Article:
Many eCommerce writers have to write about multiple items they haven’t seen or used themselves. Think about the eCommerce stores with thousands of products that all need good copy.
Product copy is one of the most prominent pieces of content in eCommerce. However, depending on a writer’s role and expertise, they can do so much more.
3) Improve your funnel
When you have your own D2C website, there are multiple touchpoints in your sales funnel where conversion marketing comes into play. A simple buyer funnel looks like this:
- Top of funnel — This is where your buyer first discovers you. Channels can be SEO, ads, or referrals. For example, someone can discover your blog through SEO and be introduced to your brand through it.
- Mid-funnel/nurture — When you’ve already made contact, but someone isn’t ready to buy yet. For example, someone reads a blog post, then signs up for your newsletter. In this case, your emails would be mid-funnel, as they’re trying to nurture them to become customers. Another example of a mid-funnel channel is a landing page from an ad. The ad is top-of-funnel, and the landing page is mid-funnel, trying to get someone to convert.
- Conversion — This is the “aha” moment that everything works toward. Depending on your funnel, this could be different events, but in eCommerce, it’s usually a purchase.
Conversion marketing drives someone through the different stages of your funnel all the way to purchase. You’ll use it whether you sell items for a few dollars, or a few thousand dollars.
The idea is to build a process of transforming a visitor into a customer, a customer into a repeat customer, and so on. Conversion marketing normally relies on behavioral research, which should be ongoing. Ideally, writers would be involved with this research.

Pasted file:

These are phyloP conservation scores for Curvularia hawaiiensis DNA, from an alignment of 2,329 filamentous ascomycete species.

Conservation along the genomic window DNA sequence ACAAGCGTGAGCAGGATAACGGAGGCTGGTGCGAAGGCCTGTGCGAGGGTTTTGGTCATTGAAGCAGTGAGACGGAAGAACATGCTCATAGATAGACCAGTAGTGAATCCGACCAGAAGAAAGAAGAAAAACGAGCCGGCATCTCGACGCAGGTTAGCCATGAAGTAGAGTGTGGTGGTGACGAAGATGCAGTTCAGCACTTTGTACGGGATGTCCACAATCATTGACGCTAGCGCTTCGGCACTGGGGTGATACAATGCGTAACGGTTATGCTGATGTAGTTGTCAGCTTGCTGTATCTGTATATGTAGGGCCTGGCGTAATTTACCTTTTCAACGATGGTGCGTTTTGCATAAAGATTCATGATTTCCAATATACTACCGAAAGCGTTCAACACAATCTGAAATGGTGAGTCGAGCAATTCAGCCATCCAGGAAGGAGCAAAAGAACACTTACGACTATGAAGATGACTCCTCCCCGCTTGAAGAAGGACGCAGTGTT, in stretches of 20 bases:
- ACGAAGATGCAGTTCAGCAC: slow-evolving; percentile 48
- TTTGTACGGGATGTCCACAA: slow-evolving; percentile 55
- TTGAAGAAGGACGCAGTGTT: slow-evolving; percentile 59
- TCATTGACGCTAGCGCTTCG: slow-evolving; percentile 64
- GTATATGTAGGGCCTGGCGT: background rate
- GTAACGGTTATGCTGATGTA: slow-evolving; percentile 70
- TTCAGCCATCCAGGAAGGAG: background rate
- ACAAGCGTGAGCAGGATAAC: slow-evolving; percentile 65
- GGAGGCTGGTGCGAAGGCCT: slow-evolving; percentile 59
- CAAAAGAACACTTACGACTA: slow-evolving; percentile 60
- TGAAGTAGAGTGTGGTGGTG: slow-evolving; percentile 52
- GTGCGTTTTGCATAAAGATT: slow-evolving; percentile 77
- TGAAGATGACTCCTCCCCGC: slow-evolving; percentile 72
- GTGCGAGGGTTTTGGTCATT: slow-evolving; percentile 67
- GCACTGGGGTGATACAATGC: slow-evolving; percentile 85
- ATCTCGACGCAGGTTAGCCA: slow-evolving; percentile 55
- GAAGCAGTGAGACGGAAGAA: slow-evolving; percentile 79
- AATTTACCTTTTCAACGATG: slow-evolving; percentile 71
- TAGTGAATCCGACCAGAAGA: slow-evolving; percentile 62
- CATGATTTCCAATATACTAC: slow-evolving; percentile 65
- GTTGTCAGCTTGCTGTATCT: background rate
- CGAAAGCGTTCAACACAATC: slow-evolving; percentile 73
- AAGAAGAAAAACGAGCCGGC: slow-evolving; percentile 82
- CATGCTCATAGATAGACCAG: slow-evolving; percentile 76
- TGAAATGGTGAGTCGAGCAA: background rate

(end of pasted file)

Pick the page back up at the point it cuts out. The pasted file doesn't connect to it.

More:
Overall, conversion marketing requires your writer to understand what your customers need to know to make a decision, what influences that decision, and what’s important to your customer.
Tip: Pay attention to the type of product you’re selling. If you’re a shoe store, your writer should tap into impulse purchases and try to raise the value of the shopping cart with add-ons. If you sell a higher-value item like custom windows, you should build a slow sales funnel that thoroughly informs the customer first and sells to them second.
Content marketing comes into play across your conversion funnels, so more on that below.
4) Build your own website
If you don’t already have a direct-to-consumer channel, it’s time to create one. An eCommerce website gives you direct access to your shoppers, and can showcase your products and solutions in their best light.
Pros of having your own website
- You get direct access to your customers, which means you can use their contact information to build a relationship. This is vital for remarketing, requesting reviews, and more. Many marketplaces forbid sellers from reaching out to customers with marketing information, or getting their direct contact information in the first place.